Thursday, April 10, 2008

On Pocatello Politics Part I

The first thing to know about politics in Pocatello is that there were only Democrats. Of course, there were a few exceptions and they will be dealt with below, but for the most part, certainly to 99.99% there were only Democrats in town. In fact, in Pocatello, the Primary Election was The Election.

Of course, life is defined by its exceptions, so I will deal with them right off. When I was very young, America was involved in the Korean War and just like the Pocatello draft board snagged me for the war in Vietnam, several young men in Pocatello were in like manner snagged for the war in Korea. I was not wounded and certainly not awarded an award for being brave, but at least one person was in Korea who was from Pocatello. And when he came home, the city--or more exactly, the county felt they owed him something, so they elected him County Something--Clerk or Secretary or Treasurer or something like that--as I said, I was very young and did not note all the details. At any rate, the Koreans were notorious for being very sneaky and underhanded and all that sort of thing and they were always using various tricks and tortures to do what we call "brainwashing". At any rate, our young hero must have been tortured--or at least, brainwashed--in this way, because when he came back from being a hero, he said he was a Republican, and the people of Pocatello, who felt that they owed him a great deal, elected him anyway. Of course, after two years, the people pretty well felt that their obligation to him, to patriotism, or whatever it was that caused them to do it in the first place, was running mighty thin, so they voted him out of office. Anyway, he was the only Republican to be elected to anything in Pocatello so long as I lived there, which was mighty long. As I mentioned, I was very young at the time, so I'll bet you will bet that I can't remember this person's name. And you would lose your bet. His name was Deloy Giles. And the reason I remember it has nothing to do with me being so young and all, it has to do with the fact that my grandfather, who was the County Assessor (have you ever wondered what the County Assessor does? I have too, and, in fact, I am sure my grandfather would have been happy to explain it all to you, especially just before election time, but unfortunately, I was never interested in the question until after my grandfather was through being the County Assessor. I can tell you this, that it is a very difficult job. I know this because my grandfather explained, even to me, young as I was, that the men who were running against him--who all seemed like very nice looking chaps to me--could not possibly do it.) and who was, naturally, a Democrat, would complain for years what a mess Deloy Giles had made of our whole county. When he would complain in this manner, my dad would just laugh and say, "Dad, (my grandfather was my father's father, so he called him "Dad") that was years ago, and after all, he was a war hero, and probably a very fine fellow in his own way." Grandfather would sputter and turn red and obviously be on the verge of saying "darn" or something worse, and then, no doubt, remembering the lesson of the cows that he was so fond of telling us all, he would laugh and say, "Oh maybe you're right", then pause, laugh again and say, "but I don't think so". Now in all fairness to both my dad and my granddad, I should point out that they always said that they voted for the man and not the party, but it was pretty clear to me that the men they did vote for were always Democrats. Of course, in Pocatello, you didn't have much choice.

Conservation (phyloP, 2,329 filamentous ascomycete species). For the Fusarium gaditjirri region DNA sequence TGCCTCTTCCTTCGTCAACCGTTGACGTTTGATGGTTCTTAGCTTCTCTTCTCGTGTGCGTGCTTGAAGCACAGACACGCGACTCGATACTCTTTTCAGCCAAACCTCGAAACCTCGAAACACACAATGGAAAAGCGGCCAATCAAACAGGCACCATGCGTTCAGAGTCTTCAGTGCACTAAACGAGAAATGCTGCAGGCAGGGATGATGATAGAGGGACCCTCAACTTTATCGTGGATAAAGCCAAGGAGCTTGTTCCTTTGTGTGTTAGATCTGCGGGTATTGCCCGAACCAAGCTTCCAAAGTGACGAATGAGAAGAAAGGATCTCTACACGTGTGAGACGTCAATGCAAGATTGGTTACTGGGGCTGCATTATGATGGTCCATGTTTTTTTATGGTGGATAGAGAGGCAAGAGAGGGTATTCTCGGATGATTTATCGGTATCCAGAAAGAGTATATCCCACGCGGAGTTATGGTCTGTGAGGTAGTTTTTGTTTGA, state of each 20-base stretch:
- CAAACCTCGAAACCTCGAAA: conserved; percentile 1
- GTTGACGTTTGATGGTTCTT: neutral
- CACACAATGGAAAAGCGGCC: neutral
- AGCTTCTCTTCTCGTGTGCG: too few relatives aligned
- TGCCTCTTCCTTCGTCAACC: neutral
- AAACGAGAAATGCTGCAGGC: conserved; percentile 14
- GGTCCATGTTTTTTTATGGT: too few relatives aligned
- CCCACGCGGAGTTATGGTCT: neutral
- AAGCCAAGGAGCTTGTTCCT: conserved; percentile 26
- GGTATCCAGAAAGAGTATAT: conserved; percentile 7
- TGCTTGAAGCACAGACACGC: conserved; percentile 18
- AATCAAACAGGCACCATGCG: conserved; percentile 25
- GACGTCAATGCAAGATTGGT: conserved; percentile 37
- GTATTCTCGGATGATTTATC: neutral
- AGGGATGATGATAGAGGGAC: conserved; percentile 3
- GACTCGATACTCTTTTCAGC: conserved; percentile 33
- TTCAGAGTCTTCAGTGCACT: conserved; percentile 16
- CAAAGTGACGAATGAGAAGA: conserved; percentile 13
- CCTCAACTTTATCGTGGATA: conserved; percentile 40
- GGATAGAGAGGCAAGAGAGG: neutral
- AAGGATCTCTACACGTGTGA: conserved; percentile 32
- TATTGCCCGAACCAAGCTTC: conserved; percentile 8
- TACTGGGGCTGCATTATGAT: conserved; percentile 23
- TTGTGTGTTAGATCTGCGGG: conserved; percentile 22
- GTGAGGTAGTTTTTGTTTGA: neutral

I am afraid that you are maybe getting the wrong idea and thinking that the powers that be would only allow Democrats on the ballot. That simply was not true. If, for example, there was a Republican running for president or for govenor--and there almost always was, they would put his name on the ballot, even in Pocatello. And, in point of fact, occasionally someone would run for an local office as a Republican and they would even put their name on the ballot. The only example I can remember of this was one of my dad's partners in his law office, Howard Armstrong. Actually Dad asked him to run for County Attorney because he said that Hugh Macquire, who was the County Attorney, and had been forever, was a terrible County Attorney, but I think Dad assumed that he would do like everyone else who really wanted to get into office, and run as a Democrat in the primary. But I think that Howard realized that he didn't have a chance against Hugh Macquire because he had been in office so long and besides that he had a daughter who was absolutely the cutest girl in town--well actually, I'm not really sure that Linda was the absolutely cutest. George and Hazel Cox had two daughters--Elaine and Amy that were both terrible, terrible cute and may, in fact, have been the cutest (and then there is my future boss, Ed Bullock's, daughter, Karla, but she was more beautiful than cute, in fact, she was far and away--and everyone agreed--that she was the most beautiful girl in town, and, of course, that is why Ed was elected to be on the school board), but George and Hazel never ran for anything, so having such cute daughters never really did them any good. But anyway, Howard knew that he didn't have a chance, what with Hugh having such a cute daughter and all, so he decided to run as a Republican. Why he did this is anyone's guess, but my guess is that because he lived on a farm about 10 or 15 miles out of town, he assumed, if he wore dark glasses into work, he would be safe, and that it would look good on his resume to state that he was The Republican Candidate for County Attorney in case he decided to move to Utah or Arizona. At any rate, I think that he was hoping that Dad and the other partner, George Hargraves, and their wives would vote him, being as how they worked together and all, but, of course, after the final votes were tallied he realized that that hope was vain.